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Japan court finds government and TEPCO liable for Fukushima nuclear disaster

[JURIST] The Maebashi District Court [official website, in Japanese] ruled that the Japanese government and Tokyo Electric Power Company (TEPCO) [official website] are liable for professional negligence in their security maintenance at the Fukushima nuclear plant. The two parties have been ordered to pay [BBC report] a total of USD $341,000 to 62 out of 137 evacuees who sought damages for emotional distress. The court concluded [AP report] that in order to ensure safety at the plant, the plant's generators should have been moved to a higher floor. The suit, which was filed in 2013, is one of 30 similar suits still pending in the Japanese court system.

Japan's court system [JURIST report] and legislature have dealt with a number of legal issues related to the Fukushima disaster that occurred six years ago. Last March the Otsu District Court in Japan ordered an injunction halting the operation of two nuclear reactors [JURIST report], days before the fifth anniversary of the Fukuishima nuclear disaster. In February of last year court-appointed prosecutors charged three former utility executives [JURIST report] with counts of negligence in relation to the 2011 Fukushima nuclear plant disaster. In August 2012 Japanese authorities opened a criminal investigation [JURIST report] into the power plant meltdown after more than 1,300 people filed [JURIST report] a criminal complaint against Tokyo Electric Power Company for causing the catastrophe and the resulting radiation. The complaint came two months after an expert panel reported that the disaster was preventable [JURIST report]. In March 2012 a group of TEPCO shareholders filed a USD $67 billion lawsuit [JURIST report] against the company for failing to prevent the disaster. In August 2011 five months after the meltdown, Japan's legislature voted [JURIST report] to create a fund for victims of the disaster.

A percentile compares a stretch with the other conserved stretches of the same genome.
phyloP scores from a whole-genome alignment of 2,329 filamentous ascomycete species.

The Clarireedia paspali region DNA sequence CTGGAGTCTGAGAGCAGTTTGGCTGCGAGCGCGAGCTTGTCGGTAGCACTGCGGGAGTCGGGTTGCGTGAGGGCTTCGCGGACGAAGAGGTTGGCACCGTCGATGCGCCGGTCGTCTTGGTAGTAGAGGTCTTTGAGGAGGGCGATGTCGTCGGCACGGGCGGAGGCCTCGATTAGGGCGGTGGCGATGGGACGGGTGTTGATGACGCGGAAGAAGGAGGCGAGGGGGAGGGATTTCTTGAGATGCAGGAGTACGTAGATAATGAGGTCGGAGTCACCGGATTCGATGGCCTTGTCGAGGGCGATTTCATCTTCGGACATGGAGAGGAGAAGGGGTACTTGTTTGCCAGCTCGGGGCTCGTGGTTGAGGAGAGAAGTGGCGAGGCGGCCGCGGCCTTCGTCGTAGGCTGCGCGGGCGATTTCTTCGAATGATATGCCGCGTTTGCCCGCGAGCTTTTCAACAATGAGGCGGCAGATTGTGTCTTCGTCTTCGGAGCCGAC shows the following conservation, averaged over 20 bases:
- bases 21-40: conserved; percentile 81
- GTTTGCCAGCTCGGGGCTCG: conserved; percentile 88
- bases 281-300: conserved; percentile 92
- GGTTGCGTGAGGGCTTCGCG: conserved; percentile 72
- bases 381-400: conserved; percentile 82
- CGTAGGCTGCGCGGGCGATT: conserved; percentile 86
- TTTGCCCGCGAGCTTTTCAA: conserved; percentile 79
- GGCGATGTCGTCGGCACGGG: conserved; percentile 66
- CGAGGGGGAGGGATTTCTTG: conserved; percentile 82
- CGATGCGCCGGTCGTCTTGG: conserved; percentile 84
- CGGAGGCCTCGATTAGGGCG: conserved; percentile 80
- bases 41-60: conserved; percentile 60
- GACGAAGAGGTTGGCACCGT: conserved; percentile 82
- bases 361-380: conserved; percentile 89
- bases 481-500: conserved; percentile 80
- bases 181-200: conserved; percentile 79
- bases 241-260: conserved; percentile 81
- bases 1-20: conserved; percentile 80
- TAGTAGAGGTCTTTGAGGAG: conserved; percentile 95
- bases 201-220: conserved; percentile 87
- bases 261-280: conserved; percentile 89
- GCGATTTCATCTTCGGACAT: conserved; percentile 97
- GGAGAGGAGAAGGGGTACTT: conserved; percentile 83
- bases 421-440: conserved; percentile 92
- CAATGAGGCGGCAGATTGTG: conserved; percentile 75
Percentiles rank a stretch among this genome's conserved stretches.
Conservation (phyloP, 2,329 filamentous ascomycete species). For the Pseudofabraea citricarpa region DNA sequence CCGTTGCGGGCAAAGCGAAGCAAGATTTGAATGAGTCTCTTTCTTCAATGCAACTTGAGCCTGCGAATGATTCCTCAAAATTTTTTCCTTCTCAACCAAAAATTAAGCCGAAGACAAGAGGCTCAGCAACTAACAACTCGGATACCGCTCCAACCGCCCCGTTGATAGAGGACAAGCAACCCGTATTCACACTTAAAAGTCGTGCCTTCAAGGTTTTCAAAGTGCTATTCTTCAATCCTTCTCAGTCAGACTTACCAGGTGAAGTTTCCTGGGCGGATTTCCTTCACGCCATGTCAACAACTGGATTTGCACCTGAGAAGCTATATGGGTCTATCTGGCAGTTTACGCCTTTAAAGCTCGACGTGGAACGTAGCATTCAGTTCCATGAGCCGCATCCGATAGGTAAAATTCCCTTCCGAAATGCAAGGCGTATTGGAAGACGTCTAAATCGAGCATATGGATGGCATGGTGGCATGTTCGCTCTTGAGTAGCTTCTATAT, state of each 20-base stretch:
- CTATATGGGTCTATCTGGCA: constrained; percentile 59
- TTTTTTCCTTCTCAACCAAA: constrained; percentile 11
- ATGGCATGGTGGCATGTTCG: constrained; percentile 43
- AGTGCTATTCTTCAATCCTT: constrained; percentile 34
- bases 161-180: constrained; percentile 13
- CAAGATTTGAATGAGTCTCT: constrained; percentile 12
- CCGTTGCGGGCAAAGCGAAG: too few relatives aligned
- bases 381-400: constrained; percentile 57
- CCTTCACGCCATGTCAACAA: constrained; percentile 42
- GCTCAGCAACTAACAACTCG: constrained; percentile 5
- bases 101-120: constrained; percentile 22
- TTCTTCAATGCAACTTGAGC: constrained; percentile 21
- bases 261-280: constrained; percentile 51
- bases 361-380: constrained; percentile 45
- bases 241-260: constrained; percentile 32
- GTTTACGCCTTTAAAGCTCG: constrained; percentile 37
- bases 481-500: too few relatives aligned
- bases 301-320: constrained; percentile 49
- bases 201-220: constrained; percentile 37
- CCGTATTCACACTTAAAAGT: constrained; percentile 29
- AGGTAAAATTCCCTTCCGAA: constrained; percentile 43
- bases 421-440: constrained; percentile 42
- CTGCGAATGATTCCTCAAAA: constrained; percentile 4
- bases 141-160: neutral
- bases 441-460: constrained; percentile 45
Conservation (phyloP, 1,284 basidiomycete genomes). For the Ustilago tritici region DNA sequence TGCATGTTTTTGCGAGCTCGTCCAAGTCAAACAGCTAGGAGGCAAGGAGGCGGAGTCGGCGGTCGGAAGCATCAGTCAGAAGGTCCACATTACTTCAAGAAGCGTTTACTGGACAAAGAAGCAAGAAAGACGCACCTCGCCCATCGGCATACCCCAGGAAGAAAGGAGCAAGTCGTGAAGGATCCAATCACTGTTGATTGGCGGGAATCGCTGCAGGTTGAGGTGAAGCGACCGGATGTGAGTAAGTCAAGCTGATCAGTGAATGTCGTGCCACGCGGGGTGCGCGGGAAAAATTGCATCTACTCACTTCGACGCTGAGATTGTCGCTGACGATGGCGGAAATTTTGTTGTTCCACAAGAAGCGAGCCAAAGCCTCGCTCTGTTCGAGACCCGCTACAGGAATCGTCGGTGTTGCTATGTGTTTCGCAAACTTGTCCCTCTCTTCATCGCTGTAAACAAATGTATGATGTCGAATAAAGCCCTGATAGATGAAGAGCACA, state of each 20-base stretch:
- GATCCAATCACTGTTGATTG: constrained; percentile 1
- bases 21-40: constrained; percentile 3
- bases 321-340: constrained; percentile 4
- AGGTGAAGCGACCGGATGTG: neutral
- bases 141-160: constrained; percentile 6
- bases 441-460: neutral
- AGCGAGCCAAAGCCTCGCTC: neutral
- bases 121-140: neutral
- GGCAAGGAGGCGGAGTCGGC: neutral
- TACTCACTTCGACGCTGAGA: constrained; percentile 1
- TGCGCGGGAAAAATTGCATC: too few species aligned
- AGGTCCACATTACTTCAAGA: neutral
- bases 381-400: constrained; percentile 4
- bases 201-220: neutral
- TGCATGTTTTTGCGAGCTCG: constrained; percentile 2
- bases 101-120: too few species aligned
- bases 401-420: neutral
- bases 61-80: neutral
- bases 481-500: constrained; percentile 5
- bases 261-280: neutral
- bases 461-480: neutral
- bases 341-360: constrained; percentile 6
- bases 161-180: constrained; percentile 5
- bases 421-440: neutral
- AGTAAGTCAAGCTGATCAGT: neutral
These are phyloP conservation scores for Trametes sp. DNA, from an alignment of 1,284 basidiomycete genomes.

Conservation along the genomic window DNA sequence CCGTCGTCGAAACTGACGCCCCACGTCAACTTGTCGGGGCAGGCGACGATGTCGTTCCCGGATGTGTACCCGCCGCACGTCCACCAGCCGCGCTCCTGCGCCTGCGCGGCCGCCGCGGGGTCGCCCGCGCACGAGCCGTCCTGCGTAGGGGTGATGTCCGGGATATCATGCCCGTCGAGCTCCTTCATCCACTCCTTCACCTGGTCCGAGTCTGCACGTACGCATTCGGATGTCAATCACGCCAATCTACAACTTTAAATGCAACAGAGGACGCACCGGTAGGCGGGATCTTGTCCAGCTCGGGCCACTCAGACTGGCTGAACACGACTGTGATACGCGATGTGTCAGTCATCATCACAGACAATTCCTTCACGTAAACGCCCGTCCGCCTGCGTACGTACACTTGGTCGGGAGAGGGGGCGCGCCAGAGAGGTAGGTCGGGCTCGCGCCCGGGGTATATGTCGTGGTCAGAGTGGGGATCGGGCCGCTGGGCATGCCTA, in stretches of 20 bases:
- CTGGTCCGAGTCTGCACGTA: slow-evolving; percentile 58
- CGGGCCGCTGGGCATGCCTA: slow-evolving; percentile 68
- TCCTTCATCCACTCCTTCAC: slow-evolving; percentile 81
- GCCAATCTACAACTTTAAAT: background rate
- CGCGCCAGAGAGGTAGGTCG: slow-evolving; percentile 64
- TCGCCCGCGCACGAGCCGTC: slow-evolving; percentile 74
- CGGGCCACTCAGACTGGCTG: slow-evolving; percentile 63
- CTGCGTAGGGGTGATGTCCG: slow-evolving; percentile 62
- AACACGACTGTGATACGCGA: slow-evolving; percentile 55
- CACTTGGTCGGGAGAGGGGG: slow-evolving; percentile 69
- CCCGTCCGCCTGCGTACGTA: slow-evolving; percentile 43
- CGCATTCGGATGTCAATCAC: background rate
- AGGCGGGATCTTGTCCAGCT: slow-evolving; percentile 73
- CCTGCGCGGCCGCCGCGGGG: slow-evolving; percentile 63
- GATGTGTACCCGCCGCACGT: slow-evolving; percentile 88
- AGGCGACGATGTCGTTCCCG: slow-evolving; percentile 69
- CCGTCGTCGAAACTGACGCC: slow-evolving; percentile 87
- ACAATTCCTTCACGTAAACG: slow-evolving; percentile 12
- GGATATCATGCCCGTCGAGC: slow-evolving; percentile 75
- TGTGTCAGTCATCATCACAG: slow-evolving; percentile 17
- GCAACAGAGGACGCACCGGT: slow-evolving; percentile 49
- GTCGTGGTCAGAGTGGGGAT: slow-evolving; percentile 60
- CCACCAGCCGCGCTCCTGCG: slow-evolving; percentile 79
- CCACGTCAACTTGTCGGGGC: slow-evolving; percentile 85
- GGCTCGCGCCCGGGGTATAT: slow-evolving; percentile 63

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Paper Chase is JURIST's real-time legal news service, powered by a team of 30 law student reporters and editors led by law professor Bernard Hibbitts at the University of Pittsburgh School of Law. As an educational service, Paper Chase is dedicated to presenting important legal news and materials rapidly, objectively and intelligibly in an accessible format.

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